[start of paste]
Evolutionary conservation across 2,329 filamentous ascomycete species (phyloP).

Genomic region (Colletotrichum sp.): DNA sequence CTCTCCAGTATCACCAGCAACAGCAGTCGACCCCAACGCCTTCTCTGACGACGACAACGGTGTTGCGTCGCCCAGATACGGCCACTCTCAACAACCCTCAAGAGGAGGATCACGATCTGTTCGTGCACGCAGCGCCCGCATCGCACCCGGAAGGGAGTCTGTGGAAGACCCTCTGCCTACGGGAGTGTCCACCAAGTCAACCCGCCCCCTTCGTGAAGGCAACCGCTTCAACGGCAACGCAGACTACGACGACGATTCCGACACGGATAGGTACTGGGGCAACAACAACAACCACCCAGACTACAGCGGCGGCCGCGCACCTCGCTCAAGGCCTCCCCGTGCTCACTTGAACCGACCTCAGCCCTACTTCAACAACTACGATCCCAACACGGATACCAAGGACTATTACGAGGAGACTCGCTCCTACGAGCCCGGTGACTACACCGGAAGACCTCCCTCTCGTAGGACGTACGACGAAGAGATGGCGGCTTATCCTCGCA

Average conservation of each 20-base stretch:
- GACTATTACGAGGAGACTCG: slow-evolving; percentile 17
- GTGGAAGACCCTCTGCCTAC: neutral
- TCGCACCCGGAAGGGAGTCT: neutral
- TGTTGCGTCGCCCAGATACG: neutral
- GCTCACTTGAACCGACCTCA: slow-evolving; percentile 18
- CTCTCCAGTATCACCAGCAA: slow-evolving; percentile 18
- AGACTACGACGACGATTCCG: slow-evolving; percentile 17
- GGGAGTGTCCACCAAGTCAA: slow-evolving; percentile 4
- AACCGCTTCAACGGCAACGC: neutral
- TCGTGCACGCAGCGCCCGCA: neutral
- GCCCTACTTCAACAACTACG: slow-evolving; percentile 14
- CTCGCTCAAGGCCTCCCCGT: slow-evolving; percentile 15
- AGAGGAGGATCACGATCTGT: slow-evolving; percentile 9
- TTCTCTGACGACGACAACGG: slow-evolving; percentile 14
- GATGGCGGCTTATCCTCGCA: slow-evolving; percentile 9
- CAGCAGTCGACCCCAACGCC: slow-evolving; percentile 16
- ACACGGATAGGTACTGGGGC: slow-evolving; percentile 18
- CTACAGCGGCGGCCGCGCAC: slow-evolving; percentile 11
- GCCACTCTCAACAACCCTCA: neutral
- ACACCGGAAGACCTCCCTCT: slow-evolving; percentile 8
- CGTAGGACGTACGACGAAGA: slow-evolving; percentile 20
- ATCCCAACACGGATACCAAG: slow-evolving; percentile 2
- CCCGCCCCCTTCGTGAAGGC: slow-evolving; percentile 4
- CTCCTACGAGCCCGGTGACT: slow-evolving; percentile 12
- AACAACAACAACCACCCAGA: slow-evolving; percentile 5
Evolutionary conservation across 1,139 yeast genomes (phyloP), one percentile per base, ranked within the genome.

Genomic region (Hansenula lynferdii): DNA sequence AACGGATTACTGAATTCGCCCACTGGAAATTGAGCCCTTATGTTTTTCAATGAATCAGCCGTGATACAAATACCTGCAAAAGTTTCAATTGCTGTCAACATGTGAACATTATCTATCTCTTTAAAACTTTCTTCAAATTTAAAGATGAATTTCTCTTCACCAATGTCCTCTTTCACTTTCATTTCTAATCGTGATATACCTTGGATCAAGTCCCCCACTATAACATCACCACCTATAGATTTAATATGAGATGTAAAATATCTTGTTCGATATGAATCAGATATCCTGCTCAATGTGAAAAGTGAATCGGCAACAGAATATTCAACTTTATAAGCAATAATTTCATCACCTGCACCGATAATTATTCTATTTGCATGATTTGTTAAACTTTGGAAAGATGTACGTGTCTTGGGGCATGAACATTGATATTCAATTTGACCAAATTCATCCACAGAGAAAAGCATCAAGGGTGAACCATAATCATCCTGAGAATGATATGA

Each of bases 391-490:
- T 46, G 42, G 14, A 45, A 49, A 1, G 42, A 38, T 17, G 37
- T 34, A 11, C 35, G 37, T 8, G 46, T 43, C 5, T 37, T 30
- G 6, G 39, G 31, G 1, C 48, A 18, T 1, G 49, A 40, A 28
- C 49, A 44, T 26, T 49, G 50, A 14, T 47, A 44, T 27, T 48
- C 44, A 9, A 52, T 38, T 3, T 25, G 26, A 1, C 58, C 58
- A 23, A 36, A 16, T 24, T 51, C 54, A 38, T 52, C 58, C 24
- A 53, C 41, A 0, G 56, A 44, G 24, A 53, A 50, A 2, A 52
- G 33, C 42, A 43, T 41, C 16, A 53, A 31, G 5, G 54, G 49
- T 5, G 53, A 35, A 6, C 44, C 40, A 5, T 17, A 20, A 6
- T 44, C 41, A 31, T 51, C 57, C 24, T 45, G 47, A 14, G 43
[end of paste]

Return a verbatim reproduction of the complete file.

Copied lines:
Evolutionary conservation across 2,329 filamentous ascomycete species (phyloP).

Genomic region (Colletotrichum sp.): DNA sequence CTCTCCAGTATCACCAGCAACAGCAGTCGACCCCAACGCCTTCTCTGACGACGACAACGGTGTTGCGTCGCCCAGATACGGCCACTCTCAACAACCCTCAAGAGGAGGATCACGATCTGTTCGTGCACGCAGCGCCCGCATCGCACCCGGAAGGGAGTCTGTGGAAGACCCTCTGCCTACGGGAGTGTCCACCAAGTCAACCCGCCCCCTTCGTGAAGGCAACCGCTTCAACGGCAACGCAGACTACGACGACGATTCCGACACGGATAGGTACTGGGGCAACAACAACAACCACCCAGACTACAGCGGCGGCCGCGCACCTCGCTCAAGGCCTCCCCGTGCTCACTTGAACCGACCTCAGCCCTACTTCAACAACTACGATCCCAACACGGATACCAAGGACTATTACGAGGAGACTCGCTCCTACGAGCCCGGTGACTACACCGGAAGACCTCCCTCTCGTAGGACGTACGACGAAGAGATGGCGGCTTATCCTCGCA

Average conservation of each 20-base stretch:
- GACTATTACGAGGAGACTCG: slow-evolving; percentile 17
- GTGGAAGACCCTCTGCCTAC: neutral
- TCGCACCCGGAAGGGAGTCT: neutral
- TGTTGCGTCGCCCAGATACG: neutral
- GCTCACTTGAACCGACCTCA: slow-evolving; percentile 18
- CTCTCCAGTATCACCAGCAA: slow-evolving; percentile 18
- AGACTACGACGACGATTCCG: slow-evolving; percentile 17
- GGGAGTGTCCACCAAGTCAA: slow-evolving; percentile 4
- AACCGCTTCAACGGCAACGC: neutral
- TCGTGCACGCAGCGCCCGCA: neutral
- GCCCTACTTCAACAACTACG: slow-evolving; percentile 14
- CTCGCTCAAGGCCTCCCCGT: slow-evolving; percentile 15
- AGAGGAGGATCACGATCTGT: slow-evolving; percentile 9
- TTCTCTGACGACGACAACGG: slow-evolving; percentile 14
- GATGGCGGCTTATCCTCGCA: slow-evolving; percentile 9
- CAGCAGTCGACCCCAACGCC: slow-evolving; percentile 16
- ACACGGATAGGTACTGGGGC: slow-evolving; percentile 18
- CTACAGCGGCGGCCGCGCAC: slow-evolving; percentile 11
- GCCACTCTCAACAACCCTCA: neutral
- ACACCGGAAGACCTCCCTCT: slow-evolving; percentile 8
- CGTAGGACGTACGACGAAGA: slow-evolving; percentile 20
- ATCCCAACACGGATACCAAG: slow-evolving; percentile 2
- CCCGCCCCCTTCGTGAAGGC: slow-evolving; percentile 4
- CTCCTACGAGCCCGGTGACT: slow-evolving; percentile 12
- AACAACAACAACCACCCAGA: slow-evolving; percentile 5
Evolutionary conservation across 1,139 yeast genomes (phyloP), one percentile per base, ranked within the genome.

Genomic region (Hansenula lynferdii): DNA sequence AACGGATTACTGAATTCGCCCACTGGAAATTGAGCCCTTATGTTTTTCAATGAATCAGCCGTGATACAAATACCTGCAAAAGTTTCAATTGCTGTCAACATGTGAACATTATCTATCTCTTTAAAACTTTCTTCAAATTTAAAGATGAATTTCTCTTCACCAATGTCCTCTTTCACTTTCATTTCTAATCGTGATATACCTTGGATCAAGTCCCCCACTATAACATCACCACCTATAGATTTAATATGAGATGTAAAATATCTTGTTCGATATGAATCAGATATCCTGCTCAATGTGAAAAGTGAATCGGCAACAGAATATTCAACTTTATAAGCAATAATTTCATCACCTGCACCGATAATTATTCTATTTGCATGATTTGTTAAACTTTGGAAAGATGTACGTGTCTTGGGGCATGAACATTGATATTCAATTTGACCAAATTCATCCACAGAGAAAAGCATCAAGGGTGAACCATAATCATCCTGAGAATGATATGA

Each of bases 391-490:
- T 46, G 42, G 14, A 45, A 49, A 1, G 42, A 38, T 17, G 37
- T 34, A 11, C 35, G 37, T 8, G 46, T 43, C 5, T 37, T 30
- G 6, G 39, G 31, G 1, C 48, A 18, T 1, G 49, A 40, A 28
- C 49, A 44, T 26, T 49, G 50, A 14, T 47, A 44, T 27, T 48
- C 44, A 9, A 52, T 38, T 3, T 25, G 26, A 1, C 58, C 58
- A 23, A 36, A 16, T 24, T 51, C 54, A 38, T 52, C 58, C 24
- A 53, C 41, A 0, G 56, A 44, G 24, A 53, A 50, A 2, A 52
- G 33, C 42, A 43, T 41, C 16, A 53, A 31, G 5, G 54, G 49
- T 5, G 53, A 35, A 6, C 44, C 40, A 5, T 17, A 20, A 6
- T 44, C 41, A 31, T 51, C 57, C 24, T 45, G 47, A 14, G 43